In a very honest conversation with the Ambassador of the Czech Republic, H.E. Jiří Šitler, he speaks about the shared history of his country and Austria and how the war in Ukraine drastically impacted the programme for the Presidency of the Council of the European Union.
Interview by Tanja Tauchhammer
You have been accredited as Ambassador of the Czech Republic to Austria since September 15, 2022. As neighbours with a shared history, where do you see the biggest overlap?
A joint history can be both – an advantage but also a burden, as it is not always based solely on friendship but also on conflicts and we had our share of historical issues.
Some years ago, the “Permanent conference of Czech and Austrian historians” published a joint history book titled “Neighbours” (Nachbarn/Sousedé), which is nowadays used as a textbook in Czech and Austrian schools. It took years to write and finding a common ground and shared historical views wasn’t always easy but the authors did succeed. In a conversation with the historians involved, I was told that the section on the Second World War was quite complicated, as both sides like to see themselves mostly as victims. The Czech side partially sees Austria as the perpetrator and Austrians see Czechs as offenders when it comes to the expulsion of the German speaking population after the war. Nevertheless, they found a common basis and nowadays, the issue doesn’t play a role in political relations anymore. If we talk about our shared history today, we usually stress the positive aspects. Maybe that has to do with a generational change in politics on both sides. What definitely paid off is the work of the before-mentioned historians, which both sides supported politically.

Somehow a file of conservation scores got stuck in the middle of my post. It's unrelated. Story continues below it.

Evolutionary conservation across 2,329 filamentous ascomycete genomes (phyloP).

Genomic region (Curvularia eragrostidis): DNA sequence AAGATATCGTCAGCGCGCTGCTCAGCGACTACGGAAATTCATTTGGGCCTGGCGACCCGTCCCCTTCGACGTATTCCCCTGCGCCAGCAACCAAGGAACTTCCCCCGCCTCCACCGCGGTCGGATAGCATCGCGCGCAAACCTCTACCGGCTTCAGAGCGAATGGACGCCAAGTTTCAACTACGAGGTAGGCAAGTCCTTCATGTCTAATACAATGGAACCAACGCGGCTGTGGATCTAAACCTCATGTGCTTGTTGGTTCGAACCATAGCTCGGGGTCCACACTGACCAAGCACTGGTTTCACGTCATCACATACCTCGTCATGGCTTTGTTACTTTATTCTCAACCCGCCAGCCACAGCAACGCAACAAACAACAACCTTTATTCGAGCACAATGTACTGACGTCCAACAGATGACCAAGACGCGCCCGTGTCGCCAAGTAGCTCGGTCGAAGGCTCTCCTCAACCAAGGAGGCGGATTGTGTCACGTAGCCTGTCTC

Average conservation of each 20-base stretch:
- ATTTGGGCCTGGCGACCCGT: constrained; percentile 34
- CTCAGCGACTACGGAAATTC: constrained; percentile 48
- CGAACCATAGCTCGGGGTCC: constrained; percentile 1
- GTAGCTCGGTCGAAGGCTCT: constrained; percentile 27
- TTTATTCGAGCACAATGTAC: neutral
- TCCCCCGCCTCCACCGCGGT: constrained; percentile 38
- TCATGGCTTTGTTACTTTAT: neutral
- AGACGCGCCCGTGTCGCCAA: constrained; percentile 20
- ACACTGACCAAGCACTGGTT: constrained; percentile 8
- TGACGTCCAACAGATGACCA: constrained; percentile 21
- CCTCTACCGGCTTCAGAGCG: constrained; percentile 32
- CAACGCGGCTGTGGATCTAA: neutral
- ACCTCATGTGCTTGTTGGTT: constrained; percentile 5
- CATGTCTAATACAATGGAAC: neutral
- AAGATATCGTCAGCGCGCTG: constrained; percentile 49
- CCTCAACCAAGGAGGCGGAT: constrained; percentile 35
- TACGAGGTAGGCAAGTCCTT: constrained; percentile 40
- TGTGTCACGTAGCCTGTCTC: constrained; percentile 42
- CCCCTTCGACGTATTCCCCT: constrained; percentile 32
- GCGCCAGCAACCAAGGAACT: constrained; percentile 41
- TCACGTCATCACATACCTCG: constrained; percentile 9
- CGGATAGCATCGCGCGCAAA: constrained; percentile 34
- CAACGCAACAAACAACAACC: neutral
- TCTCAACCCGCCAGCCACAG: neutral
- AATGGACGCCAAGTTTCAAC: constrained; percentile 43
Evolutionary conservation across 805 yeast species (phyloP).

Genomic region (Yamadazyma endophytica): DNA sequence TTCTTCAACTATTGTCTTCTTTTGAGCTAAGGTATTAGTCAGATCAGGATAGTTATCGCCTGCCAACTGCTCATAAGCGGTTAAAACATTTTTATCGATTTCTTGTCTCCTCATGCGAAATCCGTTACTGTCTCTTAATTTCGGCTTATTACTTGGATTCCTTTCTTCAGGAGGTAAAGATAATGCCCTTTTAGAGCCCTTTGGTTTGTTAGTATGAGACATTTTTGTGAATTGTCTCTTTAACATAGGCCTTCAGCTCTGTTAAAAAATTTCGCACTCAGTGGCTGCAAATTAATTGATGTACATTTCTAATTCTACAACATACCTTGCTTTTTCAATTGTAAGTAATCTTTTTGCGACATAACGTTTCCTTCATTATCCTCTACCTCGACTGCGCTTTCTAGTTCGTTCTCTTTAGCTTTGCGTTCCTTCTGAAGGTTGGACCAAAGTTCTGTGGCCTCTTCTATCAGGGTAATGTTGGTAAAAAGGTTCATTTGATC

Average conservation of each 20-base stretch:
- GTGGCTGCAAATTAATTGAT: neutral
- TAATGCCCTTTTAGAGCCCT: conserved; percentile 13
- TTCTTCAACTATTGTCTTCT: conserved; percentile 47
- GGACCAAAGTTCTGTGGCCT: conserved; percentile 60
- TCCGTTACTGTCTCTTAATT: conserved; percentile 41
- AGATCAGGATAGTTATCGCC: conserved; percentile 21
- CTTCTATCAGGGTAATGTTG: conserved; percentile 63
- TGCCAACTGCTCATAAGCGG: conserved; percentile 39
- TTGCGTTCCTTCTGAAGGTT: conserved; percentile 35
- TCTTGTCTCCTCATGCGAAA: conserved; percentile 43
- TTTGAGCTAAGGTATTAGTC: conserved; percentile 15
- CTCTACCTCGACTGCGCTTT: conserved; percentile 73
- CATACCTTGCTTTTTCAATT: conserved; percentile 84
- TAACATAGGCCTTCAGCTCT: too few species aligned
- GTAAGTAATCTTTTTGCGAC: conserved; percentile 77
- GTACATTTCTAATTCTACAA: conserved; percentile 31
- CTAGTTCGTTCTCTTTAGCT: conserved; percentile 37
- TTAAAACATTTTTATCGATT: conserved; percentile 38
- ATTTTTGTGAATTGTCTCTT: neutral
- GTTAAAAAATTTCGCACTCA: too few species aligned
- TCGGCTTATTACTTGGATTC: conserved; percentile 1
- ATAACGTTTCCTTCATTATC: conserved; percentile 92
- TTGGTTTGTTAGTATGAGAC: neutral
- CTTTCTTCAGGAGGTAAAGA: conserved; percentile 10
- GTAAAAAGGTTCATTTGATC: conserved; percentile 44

Furthermore, we share a lot of personalities who were for example born in what is now the Czech Republic but worked in Vienna or vice versa, like Mozart, he was and remains very popular in our country and some of his works even premiered in Prague, so to us, he does not feel like a foreigner.
Prague and Vienna resemble each other at times, but the cities also differ a lot. How did this develop historically?
I think that the biggest difference between Prague and Vienna and also Budapest is that, in the mid-19th century, Budapest and Vienna were “more important” than Prague and they had more money, which resulted in more extensive construction. This was not always positive because in the mid-19th century, there was no notion of protecting old monuments and buildings, so they levelled the medieval parts and built new, wide boulevards and big buildings, inspired by Paris. This results in Vienna and Budapest being more like mid-19th century cities whereas Prague started to flourish one or two generations later, when there was already some kind of awareness regarding the protection of historic monuments. Also, there was opposition, for example the still existing “Club for Old Prague” that successfully campaigned against the destruction. What we have in Prague nowadays is more like a gothic and baroque city with some Art nouveau buildings while in Budapest and Vienna, this is the other way around.
As you already stated, relations between Austria and the Czech Republic are very good. But in which areas would you like to see an improvement of cooperation?